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Abit AN78GS Review

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Closer Look:

The first thing that caught my attention was the Abit Silent Otes heatsink. The biggest part covers the voltage regulators and the smallest part allows the cooling of the GeForce 8200 integrated graphics processor. The heatpipe helps by transferring heat from the coolest to the hottest part. However, I'm a bit disappointed by its quality. It's not even made of copper, like most of the heatpipes. At the back, there is the usual AM2+ heatsink retention system backplate.



















Here are the back I/O panel connectors. The three different graphics connectors are great, which are the analog VGA, the digital DVI, and finally an HDMI connector! It makes the AN78GS a great board for HTPCs, since you can easily plug in your HDTV. However, the downside is the fact that there are only four rear USB ports. This is partially countered by the four front panel USB connectors, as we will see later, but you need a case suitable to use them. So if you're like me, using a USB mouse, USB keyboard, an XBox wired controller, and another XBox Guitar Hero controller, all these ports are filled very quickly. And what about the printer and the memory card reader? Well, there is no more room. Furthermore, Abit has removed one of the PS/2 ports, a decision which I am not particularly against, but either a USB keyboard or mouse is a must. Finally, there are six audio plugs for up to a 7.1 surround sound system, and the Ethernet connector.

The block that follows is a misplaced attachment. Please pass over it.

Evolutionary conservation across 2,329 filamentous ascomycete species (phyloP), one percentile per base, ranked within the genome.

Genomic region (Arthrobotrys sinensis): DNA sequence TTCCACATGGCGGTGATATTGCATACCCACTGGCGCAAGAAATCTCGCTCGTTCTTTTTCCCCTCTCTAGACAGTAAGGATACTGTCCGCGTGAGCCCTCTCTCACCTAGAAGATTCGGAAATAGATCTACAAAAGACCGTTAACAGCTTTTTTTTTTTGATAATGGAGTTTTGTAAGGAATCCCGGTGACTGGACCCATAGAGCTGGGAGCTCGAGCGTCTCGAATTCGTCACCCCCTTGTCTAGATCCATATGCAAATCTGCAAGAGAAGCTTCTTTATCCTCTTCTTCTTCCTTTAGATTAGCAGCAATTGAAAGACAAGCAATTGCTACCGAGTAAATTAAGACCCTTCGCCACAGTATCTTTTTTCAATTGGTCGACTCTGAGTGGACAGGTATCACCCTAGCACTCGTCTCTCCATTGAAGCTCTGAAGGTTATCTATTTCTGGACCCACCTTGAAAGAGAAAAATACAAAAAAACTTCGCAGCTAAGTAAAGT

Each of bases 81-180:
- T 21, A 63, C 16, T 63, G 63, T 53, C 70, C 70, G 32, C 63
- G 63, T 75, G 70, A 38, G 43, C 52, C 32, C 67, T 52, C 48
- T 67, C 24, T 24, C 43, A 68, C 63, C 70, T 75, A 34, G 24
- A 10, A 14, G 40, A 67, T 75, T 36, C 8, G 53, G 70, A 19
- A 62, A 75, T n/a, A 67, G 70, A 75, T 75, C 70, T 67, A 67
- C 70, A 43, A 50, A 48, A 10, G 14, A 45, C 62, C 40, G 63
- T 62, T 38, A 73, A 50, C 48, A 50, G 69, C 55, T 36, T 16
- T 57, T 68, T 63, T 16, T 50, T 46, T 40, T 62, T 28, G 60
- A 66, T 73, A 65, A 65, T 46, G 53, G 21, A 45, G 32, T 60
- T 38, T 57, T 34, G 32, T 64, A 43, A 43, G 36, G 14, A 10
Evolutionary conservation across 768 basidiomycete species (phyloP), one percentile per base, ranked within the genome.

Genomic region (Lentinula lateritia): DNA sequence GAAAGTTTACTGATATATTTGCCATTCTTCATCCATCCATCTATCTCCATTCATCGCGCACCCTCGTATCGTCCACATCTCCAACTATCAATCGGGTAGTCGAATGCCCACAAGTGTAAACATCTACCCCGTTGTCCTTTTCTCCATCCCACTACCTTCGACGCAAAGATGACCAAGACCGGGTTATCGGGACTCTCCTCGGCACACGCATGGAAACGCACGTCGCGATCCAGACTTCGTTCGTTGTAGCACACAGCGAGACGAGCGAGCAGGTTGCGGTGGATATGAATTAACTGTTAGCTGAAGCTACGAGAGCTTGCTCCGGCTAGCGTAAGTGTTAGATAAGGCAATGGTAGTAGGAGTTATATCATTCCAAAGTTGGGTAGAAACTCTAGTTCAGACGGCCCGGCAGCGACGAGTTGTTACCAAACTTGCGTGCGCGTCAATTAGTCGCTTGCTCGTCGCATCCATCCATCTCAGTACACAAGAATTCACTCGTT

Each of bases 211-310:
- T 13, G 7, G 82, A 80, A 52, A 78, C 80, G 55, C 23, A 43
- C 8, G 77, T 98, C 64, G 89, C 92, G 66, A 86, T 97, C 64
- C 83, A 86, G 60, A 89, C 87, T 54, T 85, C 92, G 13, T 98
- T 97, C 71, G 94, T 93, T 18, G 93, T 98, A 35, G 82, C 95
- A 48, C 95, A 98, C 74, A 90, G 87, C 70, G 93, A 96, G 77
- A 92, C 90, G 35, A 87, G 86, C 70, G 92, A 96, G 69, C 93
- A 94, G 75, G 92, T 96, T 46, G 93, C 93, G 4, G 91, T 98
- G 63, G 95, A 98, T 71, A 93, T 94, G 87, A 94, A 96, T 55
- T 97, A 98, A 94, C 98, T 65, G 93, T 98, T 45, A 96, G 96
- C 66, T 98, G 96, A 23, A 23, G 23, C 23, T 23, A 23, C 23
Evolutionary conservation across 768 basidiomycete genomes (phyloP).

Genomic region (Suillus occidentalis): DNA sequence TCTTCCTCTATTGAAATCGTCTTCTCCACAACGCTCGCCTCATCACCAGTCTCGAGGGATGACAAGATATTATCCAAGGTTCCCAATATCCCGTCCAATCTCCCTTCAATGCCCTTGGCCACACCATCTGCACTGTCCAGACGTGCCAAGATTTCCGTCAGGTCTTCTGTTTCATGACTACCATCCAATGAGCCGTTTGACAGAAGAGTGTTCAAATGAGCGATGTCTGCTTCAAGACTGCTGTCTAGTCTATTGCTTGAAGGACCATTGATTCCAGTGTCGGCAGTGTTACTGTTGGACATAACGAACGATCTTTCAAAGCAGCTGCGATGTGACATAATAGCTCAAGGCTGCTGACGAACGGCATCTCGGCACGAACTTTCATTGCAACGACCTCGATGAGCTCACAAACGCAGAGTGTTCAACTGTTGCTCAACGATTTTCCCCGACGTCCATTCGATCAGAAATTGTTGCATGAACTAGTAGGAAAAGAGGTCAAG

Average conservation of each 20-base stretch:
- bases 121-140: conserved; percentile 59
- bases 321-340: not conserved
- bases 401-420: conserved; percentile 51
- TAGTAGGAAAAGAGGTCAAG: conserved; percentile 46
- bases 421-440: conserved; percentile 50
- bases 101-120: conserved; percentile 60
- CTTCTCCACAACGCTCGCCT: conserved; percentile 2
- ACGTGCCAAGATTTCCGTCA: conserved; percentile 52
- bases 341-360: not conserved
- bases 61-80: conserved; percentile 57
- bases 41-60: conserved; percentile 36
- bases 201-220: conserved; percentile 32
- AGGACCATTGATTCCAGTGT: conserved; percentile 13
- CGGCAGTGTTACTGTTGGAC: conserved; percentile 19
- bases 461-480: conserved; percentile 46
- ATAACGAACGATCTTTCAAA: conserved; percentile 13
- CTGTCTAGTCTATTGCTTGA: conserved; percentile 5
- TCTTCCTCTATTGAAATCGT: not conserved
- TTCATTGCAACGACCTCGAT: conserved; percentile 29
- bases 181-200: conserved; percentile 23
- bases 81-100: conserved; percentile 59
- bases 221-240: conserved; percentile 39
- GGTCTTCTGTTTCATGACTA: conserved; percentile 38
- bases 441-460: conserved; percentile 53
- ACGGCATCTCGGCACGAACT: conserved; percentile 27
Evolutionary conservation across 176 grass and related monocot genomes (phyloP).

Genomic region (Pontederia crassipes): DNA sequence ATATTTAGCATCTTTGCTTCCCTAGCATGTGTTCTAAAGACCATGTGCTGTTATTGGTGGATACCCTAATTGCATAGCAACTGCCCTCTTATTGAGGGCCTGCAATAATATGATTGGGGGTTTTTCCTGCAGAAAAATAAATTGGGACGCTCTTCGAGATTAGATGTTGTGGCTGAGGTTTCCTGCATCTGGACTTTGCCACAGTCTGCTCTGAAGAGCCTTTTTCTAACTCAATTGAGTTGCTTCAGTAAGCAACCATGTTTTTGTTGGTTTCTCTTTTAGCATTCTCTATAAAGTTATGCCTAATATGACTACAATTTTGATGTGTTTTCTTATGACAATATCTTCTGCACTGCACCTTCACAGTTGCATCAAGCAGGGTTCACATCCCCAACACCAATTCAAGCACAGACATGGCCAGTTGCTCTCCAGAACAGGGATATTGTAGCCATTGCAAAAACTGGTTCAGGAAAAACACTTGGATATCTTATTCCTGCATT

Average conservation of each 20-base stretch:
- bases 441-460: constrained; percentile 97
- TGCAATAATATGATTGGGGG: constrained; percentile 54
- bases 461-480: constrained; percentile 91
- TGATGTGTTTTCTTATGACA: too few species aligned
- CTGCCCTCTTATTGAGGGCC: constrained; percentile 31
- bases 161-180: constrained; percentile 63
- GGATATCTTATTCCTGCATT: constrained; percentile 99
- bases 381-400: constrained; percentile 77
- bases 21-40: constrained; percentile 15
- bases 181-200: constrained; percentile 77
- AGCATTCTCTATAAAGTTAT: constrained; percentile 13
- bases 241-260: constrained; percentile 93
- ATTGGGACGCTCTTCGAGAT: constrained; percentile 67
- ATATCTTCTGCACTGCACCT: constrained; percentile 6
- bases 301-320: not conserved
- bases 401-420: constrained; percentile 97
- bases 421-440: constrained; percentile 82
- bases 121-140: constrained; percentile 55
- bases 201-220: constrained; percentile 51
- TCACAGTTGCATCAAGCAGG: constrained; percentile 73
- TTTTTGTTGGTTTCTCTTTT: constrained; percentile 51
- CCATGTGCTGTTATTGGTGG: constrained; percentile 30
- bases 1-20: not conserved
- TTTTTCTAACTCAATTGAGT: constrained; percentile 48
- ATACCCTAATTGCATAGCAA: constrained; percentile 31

Here are the AM2+ socket and the DDR2 memory slots. The ones in dual-channel are the ones beside each other. This could be seen as an advantage and as a disadvantage at the same time. First, if only two sticks are used, they will likely be hotter because air can't circulate between them. However, it allows the sticks to be farther from the socket, which helps if a large heatsink is used. I cannot mount my Xigmatek HDT-S1283 with the RAM sticks in the blue slots, so it would be even worse with a Thermalright Ultra-120. I measured that the first two blue slots would be completely obstructed, compared to my Xigmatek which only prevents the first one to be used.



Here are all the different headers on the motherboard. The motherboard has a 24-pin ATX power connector. On the left is the IDE connector for people still working with older technology. A bit higher are the six SATA connectors, and in between, the 3-pin system fan header. The next picture shows the Floppy disk drive connector, as well as the front panel connectors. These are the usual power switch, reset switch, speaker, power LED, hard drive LED, and sleep LED. Higher up are the four front USB connectors and the battery. Also, at the right of the floppy disk drive connector is the CMOS jumper. It's long enough for it to be pulled off and inserted by hand, so it becomes very easy to reset the CMOS after a failed overclock. The third picture shows the second 3-pin auxiliary fan connector, the front panel audio and the internal audio connector, which should be connected to the audio output of the CD-ROM drive. Then, there is the 4-pin CPU fan connector, the 3-pin first auxiliary fan, and the 2x4 processor power connector, all shown in the last picture.




Finally, here are the expansion slots. The Abit AN78GS features three legacy PCI slots, as well as two PCI-E x1 and one PCI-E x16 2.0 slot.

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